USGS Logo Geological Survey Bulletin 1238
Volcanic Hazards at Mount Rainier, Washington


Debris flows are one of the most common and devastating geologic phenomena in the postglacial history of the volcano. The largest debris flows from Mount Rainier probably originated in volcanic explosions that caused large-scale avalanching of rock debris. Other debris flows were caused by such factors as heavy rainfall and rapid snowmelt, which are unrelated to volcanism; their occurrence at Mount Rainier results from the availability there of large quantities of loose rock debris on steep slopes.

A few debris flows have constituents that clearly indicate an origin during volcanic eruptions. Such a debris flow is exposed in roadcuts in the South Puyallup River valley directly north of Round Pass (fig. 2). It contains breadcrust bombs as well as wood fragments that have been wholly converted to charcoal, the implication being that the flow was hot. One piece of charcoal has a radiocarbon age of about 2,350 years. A similar debris flow that contains unmodified breadcrust bombs as large as 10 feet in diameter underlies the Osceola Mudflow near White River campground. We found no wood, so we do not know whether the bombs were hot or cold when they were incorporated in this deposit. These deposits probably resulted from eruptions that ejected hot ash, bombs, and rock fragments onto snowfields and glaciers. Rapid melting of snow and ice could then have provided large volumes of water to flush the rock debris down the slopes of the volcano and into the stream valleys.

sketch of Mount Rainier with debris flows

Even though they apparently were cold, some debris flows were of such large volume that a volcanic eruption is the most likely process by which adequate quantities of rock debris could be set in motion down the flanks of the volcano. It is possible, however, that some flows resulted from avalanches caused not by volcanism but by earthquakes or by collapse of oversteepened parts of the volcano.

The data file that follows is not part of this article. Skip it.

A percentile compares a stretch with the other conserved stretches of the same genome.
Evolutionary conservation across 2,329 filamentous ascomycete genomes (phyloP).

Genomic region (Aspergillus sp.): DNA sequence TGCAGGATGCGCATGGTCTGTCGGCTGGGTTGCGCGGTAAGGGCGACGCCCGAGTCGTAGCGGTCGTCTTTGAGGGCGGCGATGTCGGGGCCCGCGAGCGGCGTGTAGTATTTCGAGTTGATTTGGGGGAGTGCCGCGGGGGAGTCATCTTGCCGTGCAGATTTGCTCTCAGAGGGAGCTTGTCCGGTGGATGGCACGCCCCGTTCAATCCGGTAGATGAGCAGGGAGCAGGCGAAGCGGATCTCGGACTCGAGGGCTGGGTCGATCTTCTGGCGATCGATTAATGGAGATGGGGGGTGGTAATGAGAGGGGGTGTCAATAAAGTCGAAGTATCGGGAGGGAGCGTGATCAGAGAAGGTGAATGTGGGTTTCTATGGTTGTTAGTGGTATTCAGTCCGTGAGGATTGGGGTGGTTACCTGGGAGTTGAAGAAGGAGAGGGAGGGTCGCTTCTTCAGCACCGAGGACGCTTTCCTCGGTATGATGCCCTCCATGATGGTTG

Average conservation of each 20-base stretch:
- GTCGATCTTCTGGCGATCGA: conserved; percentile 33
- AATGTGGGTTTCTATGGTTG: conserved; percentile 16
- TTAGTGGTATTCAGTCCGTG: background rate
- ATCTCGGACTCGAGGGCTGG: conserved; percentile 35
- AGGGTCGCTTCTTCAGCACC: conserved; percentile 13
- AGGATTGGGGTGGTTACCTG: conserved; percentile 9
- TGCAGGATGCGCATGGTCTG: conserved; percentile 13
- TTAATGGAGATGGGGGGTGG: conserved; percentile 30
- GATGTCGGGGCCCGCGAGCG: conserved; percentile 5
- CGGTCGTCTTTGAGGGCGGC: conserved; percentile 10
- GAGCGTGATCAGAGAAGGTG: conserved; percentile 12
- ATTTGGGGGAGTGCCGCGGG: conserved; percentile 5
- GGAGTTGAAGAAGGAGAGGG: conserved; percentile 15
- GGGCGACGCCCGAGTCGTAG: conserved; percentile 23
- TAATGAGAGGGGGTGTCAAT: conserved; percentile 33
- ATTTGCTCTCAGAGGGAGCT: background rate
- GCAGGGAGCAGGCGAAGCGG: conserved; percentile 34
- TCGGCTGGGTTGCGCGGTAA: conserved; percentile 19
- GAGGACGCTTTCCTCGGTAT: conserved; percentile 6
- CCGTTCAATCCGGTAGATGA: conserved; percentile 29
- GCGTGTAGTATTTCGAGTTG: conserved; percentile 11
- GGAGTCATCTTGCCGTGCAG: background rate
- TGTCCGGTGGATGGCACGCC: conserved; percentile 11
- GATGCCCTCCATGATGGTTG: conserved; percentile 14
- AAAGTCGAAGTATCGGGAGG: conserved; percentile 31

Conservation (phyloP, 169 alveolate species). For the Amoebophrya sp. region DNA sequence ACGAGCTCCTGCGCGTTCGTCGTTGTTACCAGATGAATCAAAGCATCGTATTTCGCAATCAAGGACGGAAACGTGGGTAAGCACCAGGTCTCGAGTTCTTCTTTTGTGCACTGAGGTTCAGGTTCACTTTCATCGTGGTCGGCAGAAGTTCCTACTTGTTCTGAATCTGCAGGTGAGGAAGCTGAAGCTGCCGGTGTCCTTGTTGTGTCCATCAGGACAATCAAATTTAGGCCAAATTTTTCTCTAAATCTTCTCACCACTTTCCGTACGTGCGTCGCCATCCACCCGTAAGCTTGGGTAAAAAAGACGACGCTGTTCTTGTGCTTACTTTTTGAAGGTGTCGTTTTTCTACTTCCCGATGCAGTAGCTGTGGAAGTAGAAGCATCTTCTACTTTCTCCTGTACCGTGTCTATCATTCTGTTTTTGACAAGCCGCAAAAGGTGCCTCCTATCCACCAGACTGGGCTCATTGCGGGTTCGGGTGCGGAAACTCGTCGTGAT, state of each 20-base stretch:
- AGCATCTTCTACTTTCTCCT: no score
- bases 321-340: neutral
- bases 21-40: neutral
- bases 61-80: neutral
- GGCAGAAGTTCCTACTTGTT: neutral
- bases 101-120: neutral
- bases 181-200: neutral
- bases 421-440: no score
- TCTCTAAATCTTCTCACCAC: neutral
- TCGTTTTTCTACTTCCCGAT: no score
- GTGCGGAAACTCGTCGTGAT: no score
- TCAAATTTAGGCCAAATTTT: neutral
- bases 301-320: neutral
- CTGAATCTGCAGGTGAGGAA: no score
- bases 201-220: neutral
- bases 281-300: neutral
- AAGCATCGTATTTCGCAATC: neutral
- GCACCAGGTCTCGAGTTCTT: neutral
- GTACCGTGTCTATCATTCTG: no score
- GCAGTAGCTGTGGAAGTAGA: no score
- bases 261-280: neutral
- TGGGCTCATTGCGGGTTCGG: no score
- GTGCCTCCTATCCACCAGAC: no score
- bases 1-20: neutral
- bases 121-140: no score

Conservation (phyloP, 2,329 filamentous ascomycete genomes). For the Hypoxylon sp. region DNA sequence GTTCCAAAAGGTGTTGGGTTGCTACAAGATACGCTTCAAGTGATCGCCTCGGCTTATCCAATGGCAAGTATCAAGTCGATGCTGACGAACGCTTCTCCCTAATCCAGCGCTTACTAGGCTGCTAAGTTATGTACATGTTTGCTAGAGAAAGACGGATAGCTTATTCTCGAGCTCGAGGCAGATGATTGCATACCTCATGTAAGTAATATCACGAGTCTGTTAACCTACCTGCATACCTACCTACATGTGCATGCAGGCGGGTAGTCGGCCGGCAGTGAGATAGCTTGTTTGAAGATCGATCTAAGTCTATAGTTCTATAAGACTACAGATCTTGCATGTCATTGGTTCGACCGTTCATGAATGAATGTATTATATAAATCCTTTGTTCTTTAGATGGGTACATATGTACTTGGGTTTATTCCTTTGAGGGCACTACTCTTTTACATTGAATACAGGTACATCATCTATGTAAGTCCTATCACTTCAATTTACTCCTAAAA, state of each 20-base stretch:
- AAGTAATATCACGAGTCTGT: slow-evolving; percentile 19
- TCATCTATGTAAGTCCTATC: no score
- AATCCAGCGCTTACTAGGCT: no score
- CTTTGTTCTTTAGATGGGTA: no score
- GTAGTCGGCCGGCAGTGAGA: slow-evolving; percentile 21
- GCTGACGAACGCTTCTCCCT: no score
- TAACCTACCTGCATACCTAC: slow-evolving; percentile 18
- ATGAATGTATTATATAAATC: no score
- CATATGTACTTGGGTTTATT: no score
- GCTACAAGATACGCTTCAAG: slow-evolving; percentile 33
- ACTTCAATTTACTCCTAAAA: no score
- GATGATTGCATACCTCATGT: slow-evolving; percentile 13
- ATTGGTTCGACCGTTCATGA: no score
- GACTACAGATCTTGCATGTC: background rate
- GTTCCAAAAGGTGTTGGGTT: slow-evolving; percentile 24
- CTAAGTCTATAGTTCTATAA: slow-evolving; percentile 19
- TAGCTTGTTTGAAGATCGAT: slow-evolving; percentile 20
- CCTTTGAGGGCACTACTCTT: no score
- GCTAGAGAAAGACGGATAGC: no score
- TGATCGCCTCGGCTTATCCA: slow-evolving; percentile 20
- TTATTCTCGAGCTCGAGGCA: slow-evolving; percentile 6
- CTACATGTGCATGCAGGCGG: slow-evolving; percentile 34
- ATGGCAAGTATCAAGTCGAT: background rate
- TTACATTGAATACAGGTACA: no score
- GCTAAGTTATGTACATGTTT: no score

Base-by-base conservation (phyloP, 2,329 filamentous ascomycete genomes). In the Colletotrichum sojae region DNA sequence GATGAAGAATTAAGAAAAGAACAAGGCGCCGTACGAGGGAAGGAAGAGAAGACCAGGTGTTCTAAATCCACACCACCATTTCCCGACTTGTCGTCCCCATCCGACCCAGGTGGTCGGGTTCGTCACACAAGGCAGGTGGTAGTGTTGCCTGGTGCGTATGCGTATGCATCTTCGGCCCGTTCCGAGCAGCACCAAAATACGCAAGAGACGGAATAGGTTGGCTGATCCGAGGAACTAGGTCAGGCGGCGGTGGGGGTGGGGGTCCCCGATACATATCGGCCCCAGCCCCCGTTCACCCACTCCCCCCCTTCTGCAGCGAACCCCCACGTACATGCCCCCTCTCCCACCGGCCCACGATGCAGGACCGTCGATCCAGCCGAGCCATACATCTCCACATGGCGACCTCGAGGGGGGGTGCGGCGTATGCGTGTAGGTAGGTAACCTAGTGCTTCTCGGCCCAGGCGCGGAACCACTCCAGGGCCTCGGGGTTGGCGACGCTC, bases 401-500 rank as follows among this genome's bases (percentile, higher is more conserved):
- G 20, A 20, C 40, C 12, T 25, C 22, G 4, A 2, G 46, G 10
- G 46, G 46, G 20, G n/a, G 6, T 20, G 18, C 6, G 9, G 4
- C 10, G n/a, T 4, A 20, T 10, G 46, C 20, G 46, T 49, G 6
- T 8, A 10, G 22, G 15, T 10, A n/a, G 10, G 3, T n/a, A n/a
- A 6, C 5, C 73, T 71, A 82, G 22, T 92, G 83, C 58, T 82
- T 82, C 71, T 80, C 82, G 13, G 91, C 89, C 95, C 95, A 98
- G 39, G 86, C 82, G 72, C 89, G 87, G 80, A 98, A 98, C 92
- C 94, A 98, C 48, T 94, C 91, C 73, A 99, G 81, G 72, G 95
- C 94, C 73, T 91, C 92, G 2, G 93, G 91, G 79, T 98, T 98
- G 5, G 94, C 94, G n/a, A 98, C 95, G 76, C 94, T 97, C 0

The largest postglacial mudflow, which is estimated to have had a volume of nearly half a cubic mile, is the 5,000-year-old Osceola Mudflow (Crandell and Waldron, 1956). This clay-rich mudflow probably originated from the avalanching of rock, previously altered partly to clay by steam, from the summit and upper slopes of the volcano (Crandell, 1963a, b). Others (Fiske and others, 1963) have proposed, instead, that the mudflow was formed by "the collapse and flowing out of a thick fill of water-saturated sediments in the upper part of the White River valley." However, the source of the mudflow was above rather than within the valley of the White River, as is clearly shown by remnants of the Osceola deposit higher on the flanks of the volcano at Steamboat Prow, to the west of Winthrop Glacier, and on the ridge crests at the head of Inter Fork valley (Crandell and Waldron, 1956; Crandell, 1963a). Thus, the distribution of the mudflow on the north east side of Mount Rainier, inferred from detailed mapping of its remnants, indicates an origin at or near the former summit. The avalanches that caused the mudflow may have resulted from one or more steam explosions.